I should have lost interest in X Marks the Pedwalk ages ago.
Most artists making music for as long as they have become legacy bands, coasting on old hits, or they continue making new music that sounds dated and stale. Even greats like Depeche Mode simply don’t make new music that catches my attention.
Yet X Marks are well into a 30+ year career, and I still get excited to hear new stuff from them. Transformation, out today, is their tenth studio album.
I think the secret to X Marks’ longevity is that they’re constantly evolving and updating their sound. Transformation could just as well describe the band’s legacy.
I started listening to X Marks in the early ’90s when they were unfairly labeled a Skinny Puppy clone. Sure, they covered bloody subject matter and incorporated horror movie samples, but they stood out for catchy, distinguishable lyrics. The earliest songs I remember loving are “Abattoir” and “I Promise You a Murder.”
In 1995, X Marks upended their sound and divided their fanbase when they released their fourth album, Meshwork. It incorporated softer beats, melodic vocals, and trance elements… a precursor of things to come. Meshwork sounded like nothing else. I remember wondering at the time if it still belonged to the world of industrial music.
It’s important to note that Meshwork predated Empires, Welcome to Earth, No Instruments, and other futurepop classics by about five years, yet X Marks gets almost none of the credit for creating the sound that would come to dominate dark alternative electronic for the next two decades. It may be for the best as X Marks is not saddled with the contempt that many futurepop bands face.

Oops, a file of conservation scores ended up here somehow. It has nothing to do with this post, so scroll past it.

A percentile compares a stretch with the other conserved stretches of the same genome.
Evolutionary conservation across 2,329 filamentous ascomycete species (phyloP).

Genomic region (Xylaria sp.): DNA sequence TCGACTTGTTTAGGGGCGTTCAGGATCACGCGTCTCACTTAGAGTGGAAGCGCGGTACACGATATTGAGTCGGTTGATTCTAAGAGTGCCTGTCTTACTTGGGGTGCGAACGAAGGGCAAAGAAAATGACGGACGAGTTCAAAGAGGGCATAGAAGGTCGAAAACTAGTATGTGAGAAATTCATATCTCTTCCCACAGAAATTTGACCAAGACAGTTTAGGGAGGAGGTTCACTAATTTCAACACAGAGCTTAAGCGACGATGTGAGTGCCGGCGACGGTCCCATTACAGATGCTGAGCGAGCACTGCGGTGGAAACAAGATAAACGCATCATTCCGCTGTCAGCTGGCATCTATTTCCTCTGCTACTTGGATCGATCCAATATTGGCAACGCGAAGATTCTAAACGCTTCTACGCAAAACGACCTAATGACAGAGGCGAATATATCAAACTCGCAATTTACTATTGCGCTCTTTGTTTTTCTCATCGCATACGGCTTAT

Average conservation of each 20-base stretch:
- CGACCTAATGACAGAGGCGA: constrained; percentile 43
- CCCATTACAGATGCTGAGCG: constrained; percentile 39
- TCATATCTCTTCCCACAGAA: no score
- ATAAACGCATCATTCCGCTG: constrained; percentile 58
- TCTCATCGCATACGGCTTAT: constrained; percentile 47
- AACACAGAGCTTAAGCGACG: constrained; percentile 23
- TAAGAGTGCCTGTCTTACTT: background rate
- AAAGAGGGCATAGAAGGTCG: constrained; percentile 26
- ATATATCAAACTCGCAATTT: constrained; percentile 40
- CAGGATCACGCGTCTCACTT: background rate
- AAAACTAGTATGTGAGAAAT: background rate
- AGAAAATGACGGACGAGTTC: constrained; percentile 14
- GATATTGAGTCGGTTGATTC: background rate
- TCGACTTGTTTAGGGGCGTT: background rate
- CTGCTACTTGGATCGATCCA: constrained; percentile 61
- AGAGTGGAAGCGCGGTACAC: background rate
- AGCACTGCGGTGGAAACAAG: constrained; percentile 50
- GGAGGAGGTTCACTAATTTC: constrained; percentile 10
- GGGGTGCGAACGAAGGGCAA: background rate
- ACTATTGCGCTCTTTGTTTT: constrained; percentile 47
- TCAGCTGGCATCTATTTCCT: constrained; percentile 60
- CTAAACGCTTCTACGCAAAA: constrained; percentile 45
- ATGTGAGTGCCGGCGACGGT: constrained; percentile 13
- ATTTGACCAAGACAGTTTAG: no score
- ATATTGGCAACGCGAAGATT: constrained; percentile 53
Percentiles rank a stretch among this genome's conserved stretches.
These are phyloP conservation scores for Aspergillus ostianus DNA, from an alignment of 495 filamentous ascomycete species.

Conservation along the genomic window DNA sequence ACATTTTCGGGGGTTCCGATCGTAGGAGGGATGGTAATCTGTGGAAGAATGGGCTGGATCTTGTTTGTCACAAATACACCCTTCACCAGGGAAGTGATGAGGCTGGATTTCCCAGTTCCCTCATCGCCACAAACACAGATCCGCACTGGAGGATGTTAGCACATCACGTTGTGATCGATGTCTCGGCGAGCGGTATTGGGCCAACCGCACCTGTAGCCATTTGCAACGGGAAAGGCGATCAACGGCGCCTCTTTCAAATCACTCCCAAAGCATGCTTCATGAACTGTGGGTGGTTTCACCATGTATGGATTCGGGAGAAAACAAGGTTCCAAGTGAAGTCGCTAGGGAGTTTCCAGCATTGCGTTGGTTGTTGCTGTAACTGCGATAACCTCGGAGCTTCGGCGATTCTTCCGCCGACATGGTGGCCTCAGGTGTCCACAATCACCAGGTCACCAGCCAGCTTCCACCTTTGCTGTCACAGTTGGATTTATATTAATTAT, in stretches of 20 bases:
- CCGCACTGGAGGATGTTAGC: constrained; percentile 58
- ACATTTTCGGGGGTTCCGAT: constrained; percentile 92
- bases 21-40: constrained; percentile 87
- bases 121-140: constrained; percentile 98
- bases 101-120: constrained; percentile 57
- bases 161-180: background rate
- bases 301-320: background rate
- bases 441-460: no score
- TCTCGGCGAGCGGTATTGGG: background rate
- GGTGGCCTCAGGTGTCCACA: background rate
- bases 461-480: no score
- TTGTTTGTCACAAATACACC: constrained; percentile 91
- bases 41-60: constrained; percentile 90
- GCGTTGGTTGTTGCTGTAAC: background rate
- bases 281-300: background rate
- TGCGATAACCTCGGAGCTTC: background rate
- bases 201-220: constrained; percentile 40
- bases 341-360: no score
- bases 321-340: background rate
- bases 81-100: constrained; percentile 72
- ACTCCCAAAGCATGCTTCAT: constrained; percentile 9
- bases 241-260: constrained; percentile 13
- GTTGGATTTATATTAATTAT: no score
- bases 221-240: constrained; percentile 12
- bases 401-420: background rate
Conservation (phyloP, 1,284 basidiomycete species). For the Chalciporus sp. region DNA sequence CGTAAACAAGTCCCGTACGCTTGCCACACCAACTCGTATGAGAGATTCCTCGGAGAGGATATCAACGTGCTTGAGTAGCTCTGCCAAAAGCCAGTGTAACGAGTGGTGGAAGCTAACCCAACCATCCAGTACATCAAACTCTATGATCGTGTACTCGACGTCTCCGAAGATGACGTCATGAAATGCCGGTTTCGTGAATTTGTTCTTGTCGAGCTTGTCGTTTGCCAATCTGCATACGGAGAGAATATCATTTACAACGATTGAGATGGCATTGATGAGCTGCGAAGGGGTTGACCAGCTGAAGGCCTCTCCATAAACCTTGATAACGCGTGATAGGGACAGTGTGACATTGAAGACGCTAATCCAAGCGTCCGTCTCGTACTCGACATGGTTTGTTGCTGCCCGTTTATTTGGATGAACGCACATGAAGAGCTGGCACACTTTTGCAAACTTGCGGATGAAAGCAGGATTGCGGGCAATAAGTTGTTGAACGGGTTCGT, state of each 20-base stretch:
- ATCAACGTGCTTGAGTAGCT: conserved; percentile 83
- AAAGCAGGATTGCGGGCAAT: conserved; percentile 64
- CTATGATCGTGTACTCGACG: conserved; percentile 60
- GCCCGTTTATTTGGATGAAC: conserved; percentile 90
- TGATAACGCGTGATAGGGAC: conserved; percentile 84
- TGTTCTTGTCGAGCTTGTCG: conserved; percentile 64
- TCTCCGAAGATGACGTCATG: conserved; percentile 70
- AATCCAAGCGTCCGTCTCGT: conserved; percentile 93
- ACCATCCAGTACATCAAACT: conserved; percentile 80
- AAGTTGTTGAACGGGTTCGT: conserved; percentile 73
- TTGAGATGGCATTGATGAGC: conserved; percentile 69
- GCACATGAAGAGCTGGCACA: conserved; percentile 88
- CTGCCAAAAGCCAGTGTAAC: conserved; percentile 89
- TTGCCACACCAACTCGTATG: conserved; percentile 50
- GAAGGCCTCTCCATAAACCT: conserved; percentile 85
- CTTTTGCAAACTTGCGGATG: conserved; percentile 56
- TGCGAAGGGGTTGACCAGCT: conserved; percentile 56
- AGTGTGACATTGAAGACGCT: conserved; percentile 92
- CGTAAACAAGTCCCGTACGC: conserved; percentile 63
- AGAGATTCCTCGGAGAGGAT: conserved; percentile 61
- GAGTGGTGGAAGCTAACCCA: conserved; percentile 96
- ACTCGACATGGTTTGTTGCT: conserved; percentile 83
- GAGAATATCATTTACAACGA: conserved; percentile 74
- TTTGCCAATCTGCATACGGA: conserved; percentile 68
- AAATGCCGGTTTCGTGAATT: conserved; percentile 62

In 2010, X Marks the Pedwalk returned from a years-long hiatus with the album Inner Zone Journey that fully embraced the melodic futurepop sound they helped birth. They’ve since been on a run, steadily releasing solid albums every 2 to 3 years.
Their sound has changed yet again on recent albums as Estefania, founder Sevren Ni-Arb’s partner, has taken over lead vocals on many songs, giving the project a strong female polish. On last album, Secrets, she carries the vocals on standout tracks “Masterpiece” and “Ghost.” They’re basically a female-led band at this point.
I’ve only listened to Transformation once, but Estefania is all over the vocals again, and she sounds fantastic. Production value has always been one of X Marks’ finest traits, and it’s sharp and engaging yet again on their latest album. Incidentally, the cover art for Transformation, a woman’s figure topped by a steampunk-ish lobster head, is wildly compelling, possibly one of the best album covers of the year.
Like many releases this year, Transformation is a more subdued affair designed for headphone listening rather than dancefloors. Second track “Walk Away” stands out upon first listen for its catchy, energetic chorus. “Sunrise” sounds like a bit like a Covenant song, and the title track of sorts, “Transformind,” throbs along with superb songcraft.
As a music fan, it’s truly exciting that a band you’ve loved for this many years continues to peak.